Active birth is taken as a given during birth at home. Women rarely choose to birth on a bed; rather they walk, crouch, rest on hands and knees, and sway and rock their babies out. This need to move in labour is as much a way of helping the baby to negotiate his way out as it is for his mother to work with the pain or energy of labour. I have long since been convinced that bed-birthing debilitates the baby (not to mention the woman), especially if he is sedated and has less tone due to the narcotics and epidural anaesthesia that his mother has been given. Seeing the way some breech-presenting babies pedal, lurch, shrug and squirm their way out during physiological breech birth, I am equally convinced of the importance of avoiding bed-birth so the energy breech babies can have mustered for birth can be utilised. Occasional articles (Banks 2007; Berkley & Evans, 2006; Reed, 1999; Cronk 1998) but few texts (Frye 2004; Cronk & Flint 1989; Banks 1998) demonstrate or address active breech birth. Similarly lacking are descriptions of how to resolve problems with a woman in active birth positions during physiological breech birth. A ‘stuck’ baby during vaginal breech birth is rare – one estimate being an incidence of 1 in 500 (Menticoglou 2006); another reported as a nil incidence (pers. comm, S Albrechtsen, 22 March 2006) in a large hospital which, because of its support for vaginal breech birth and women choosing to birth there, expects one vaginal breech birth every other day (Albrechtsen 2006). Despite this rare occurrence midwives (and others) often verbalise “what if he is posterior?” and “what if the breech baby gets stuck?” These are worthy questions to voice and consider as the caregiver who supports vaginal breech birth needs to have strategies to remedy these rare but serious potential problems. It can be anticipated that women will be in obstetric hospitals for breech birth, except for the out-of-hospital experience that remains undiagnosed until the baby is on the perineum or, for whatever reason, the woman does not consent to birthing in hospital. It may also be that the midwife will remain the principle caregiver to facilitate physiological breech birth in hospital, not just simply as the woman’s choice, but because there is anecdotal evidence that the midwife has been the caregiver with most expertise in vaginal breech birth in obstetric hospital settings. Thus resolving problems during breech birth sits with midwives as well as obstetricians. This article discusses posterior breech and puts forward some thoughts about remedying the (very) rare problem of a deflexed head during birth with a posterior breech presentation. It should be noted that the strategies proposed are not intended to be ‘the definitive way’ to resolve a deflexed posterior breech. Having never experienced such a problem, my workings are purely theoretical. Rather, they are offered for analysis, critique and discussion – the thoughtful exchange process.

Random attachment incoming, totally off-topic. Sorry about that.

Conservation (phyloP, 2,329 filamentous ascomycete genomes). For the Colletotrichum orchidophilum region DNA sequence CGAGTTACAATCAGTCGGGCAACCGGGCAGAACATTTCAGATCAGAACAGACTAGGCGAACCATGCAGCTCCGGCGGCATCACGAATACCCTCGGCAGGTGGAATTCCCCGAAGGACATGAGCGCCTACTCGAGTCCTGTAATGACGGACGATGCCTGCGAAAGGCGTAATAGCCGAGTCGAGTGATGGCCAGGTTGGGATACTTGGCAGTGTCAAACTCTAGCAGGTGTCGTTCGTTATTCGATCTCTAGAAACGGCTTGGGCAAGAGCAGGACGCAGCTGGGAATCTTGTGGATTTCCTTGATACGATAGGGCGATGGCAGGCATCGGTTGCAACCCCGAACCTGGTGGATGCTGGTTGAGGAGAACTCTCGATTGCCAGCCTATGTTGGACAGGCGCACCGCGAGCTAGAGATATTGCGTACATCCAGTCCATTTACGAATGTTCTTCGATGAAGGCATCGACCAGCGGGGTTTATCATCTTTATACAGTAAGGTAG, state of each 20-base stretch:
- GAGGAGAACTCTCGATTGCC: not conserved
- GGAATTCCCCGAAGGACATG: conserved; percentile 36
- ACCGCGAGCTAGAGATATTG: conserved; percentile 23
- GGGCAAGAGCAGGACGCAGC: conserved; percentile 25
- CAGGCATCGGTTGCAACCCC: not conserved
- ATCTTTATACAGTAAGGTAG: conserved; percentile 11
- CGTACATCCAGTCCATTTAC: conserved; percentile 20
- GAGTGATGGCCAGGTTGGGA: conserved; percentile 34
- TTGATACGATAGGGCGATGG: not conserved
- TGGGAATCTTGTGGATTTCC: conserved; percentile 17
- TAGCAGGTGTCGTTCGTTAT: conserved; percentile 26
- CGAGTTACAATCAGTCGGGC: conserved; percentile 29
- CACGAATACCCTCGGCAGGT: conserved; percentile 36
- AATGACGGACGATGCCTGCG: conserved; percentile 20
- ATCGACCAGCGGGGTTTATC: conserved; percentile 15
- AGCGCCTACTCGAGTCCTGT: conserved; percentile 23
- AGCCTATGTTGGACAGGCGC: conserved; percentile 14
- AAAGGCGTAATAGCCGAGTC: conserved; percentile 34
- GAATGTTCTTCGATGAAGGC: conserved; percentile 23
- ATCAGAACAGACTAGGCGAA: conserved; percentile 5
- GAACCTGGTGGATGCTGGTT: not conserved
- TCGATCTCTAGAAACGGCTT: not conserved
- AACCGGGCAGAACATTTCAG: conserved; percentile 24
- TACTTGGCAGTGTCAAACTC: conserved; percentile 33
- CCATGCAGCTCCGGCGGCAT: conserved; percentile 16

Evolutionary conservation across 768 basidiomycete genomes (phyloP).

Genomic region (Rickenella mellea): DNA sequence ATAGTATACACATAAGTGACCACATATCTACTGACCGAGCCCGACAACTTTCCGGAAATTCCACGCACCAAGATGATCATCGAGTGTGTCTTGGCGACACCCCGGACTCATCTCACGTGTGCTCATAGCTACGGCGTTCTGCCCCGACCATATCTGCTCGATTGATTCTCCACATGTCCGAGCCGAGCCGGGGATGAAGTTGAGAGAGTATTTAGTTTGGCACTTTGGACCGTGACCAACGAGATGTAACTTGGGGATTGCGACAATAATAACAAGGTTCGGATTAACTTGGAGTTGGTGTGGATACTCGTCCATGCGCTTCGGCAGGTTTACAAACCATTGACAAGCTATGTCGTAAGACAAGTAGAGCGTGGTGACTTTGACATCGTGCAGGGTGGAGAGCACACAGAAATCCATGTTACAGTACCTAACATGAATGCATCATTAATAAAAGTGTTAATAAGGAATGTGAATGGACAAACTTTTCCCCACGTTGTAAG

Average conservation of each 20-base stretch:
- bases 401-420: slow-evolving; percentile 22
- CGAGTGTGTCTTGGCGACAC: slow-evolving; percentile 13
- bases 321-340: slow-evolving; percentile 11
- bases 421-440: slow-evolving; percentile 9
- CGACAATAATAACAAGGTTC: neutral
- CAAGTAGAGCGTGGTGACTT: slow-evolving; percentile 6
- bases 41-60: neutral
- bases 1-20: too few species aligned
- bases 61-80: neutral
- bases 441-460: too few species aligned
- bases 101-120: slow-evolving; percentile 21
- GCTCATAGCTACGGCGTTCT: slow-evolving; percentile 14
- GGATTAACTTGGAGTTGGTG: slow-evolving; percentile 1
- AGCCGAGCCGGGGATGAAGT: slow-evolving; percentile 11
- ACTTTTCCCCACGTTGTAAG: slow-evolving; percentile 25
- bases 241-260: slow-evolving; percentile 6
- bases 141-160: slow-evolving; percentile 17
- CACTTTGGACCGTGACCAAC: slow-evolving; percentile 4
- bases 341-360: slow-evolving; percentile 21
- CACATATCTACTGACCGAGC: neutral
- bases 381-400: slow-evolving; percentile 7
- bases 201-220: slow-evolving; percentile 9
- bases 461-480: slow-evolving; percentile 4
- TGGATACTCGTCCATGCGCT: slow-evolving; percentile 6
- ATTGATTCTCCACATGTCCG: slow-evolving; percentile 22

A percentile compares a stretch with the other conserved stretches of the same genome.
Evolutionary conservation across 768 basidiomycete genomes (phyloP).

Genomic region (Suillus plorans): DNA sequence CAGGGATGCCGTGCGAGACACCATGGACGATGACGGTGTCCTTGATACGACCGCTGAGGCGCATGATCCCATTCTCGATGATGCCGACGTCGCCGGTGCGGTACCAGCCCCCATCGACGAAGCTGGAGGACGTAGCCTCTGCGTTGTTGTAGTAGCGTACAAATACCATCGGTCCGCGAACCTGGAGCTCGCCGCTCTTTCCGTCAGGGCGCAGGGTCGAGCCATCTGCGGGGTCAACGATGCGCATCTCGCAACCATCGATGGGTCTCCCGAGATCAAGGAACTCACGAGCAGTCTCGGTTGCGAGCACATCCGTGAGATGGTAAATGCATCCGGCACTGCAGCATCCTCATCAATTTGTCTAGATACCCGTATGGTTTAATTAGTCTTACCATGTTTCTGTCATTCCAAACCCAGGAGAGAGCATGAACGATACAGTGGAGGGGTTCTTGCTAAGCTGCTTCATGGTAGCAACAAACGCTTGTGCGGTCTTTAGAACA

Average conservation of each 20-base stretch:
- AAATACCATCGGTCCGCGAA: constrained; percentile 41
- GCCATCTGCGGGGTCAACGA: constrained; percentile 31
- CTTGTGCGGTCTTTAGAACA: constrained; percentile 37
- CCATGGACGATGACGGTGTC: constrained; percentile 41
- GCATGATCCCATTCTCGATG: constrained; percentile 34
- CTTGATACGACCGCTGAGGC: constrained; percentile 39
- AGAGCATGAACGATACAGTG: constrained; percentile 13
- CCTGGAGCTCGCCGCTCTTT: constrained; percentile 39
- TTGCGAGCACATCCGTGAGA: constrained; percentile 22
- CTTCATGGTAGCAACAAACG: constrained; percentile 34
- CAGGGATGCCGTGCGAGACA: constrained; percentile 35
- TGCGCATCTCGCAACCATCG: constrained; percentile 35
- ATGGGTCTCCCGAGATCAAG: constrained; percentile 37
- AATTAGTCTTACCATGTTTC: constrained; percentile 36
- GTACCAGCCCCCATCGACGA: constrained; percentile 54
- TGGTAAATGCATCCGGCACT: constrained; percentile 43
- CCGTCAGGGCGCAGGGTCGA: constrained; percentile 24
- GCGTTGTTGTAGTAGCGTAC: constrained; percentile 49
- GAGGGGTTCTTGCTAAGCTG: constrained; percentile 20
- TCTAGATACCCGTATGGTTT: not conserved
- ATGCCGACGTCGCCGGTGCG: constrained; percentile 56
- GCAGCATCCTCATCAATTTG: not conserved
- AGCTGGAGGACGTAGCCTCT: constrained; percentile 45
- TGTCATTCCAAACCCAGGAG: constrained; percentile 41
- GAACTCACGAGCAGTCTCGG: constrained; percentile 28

Is posterior breech a problem in itself?
Midwifery and obstetric texts alike stress the importance of keeping the baby’s back anterior following rumping (birth of the hips). The breech baby in a posterior position has at least two opportunities to turn anteriorly. This first turn of the baby’s backline from a posterior position can be visualized by examining Figure 1. The posterior position of the sacrum can be identified with this footling breech as his toes point forward towards the mother’s abdomen; his back lies against his mother’s spine. As his hips and, therefore, the bitrochanteric diameter rotate internally from a posterior to an anteriorposterior position, his feet will turn to point to his mother’s inner thigh, as in Figure 2.
This internal rotation enables his hips to negotiate under the public arch and, with a baby with extended legs (Figure 3), will result in the anterior buttock being seen first followed by the posterior buttock sweeping over his mother’s perineum.
Once both buttocks have come under the pubic arch (pelvic outlet) he will have rumped and may rotate so his back is anteriorly, rather than posteriorly, positioned (Banks 1998: 13-14). Some babies will not turn anterior until a second opportunity arises. Internal rotation of his shoulders to the oblique and then anteriorposterior orientation is repeated, this time as his shoulders first enter the pelvic inlet and then come under the pubic arch. As unusual as posterior breech is, discussion with midwives indicates that, with the few incidences that do occur, it is usually the second opportunity that a baby will take to turn anteriorly so his back lies in line with his mother’s abdomen. Should a posterior position persist following birth of the shoulders, as long as the baby’s head is well flexed and there are no contraindications as for normal breech birth (Banks 1998: 13-14), the baby’s descent continues by both gravity and maternal effort, and can be assisted by positioning. For example, the woman on her hands and knees, standing and leaning forward onto a support person, a table or the back of a couch will all help maintain flexion of the baby’s head. Once the root of the nasal bone is under the pubic arch, the glabella (the flat area between the root of the nose and the upper eye socket) pivots under the pubic arch, which acts as the fulcrum. The occiput and crown sweep over the perineum with the forehead appearing last.
In terms of the direction that the baby moves through the pelvis, it is valuable to remember that Nature’s design of the pelvis, particularly the posterior space and the pubic arch, ensures that the internal spiraling down movements of the baby through his mother’s pelvis bring him in the direction of his mother’s waiting arms.
Irrespective of presentation, whether the woman is standing, kneeling or on hands and knees, and whether baby is anterior or posterior, it should always be remembered that his direction is forward into those waiting arms and not towards his mother’s back. This forward moving direction can be seen in Figure 4 of an anteriorly positioned, extended legs breech. In contemplating ‘simple’ (sic) posterior breech, during an email discussion, of her experience as the second midwife, American home birth midwife, Carol Gautschi noted two of her three posterior breech experiences rotated spontaneously to the anterior position following rumping (Gautschi 2008).
Posterior breech with a deflexed head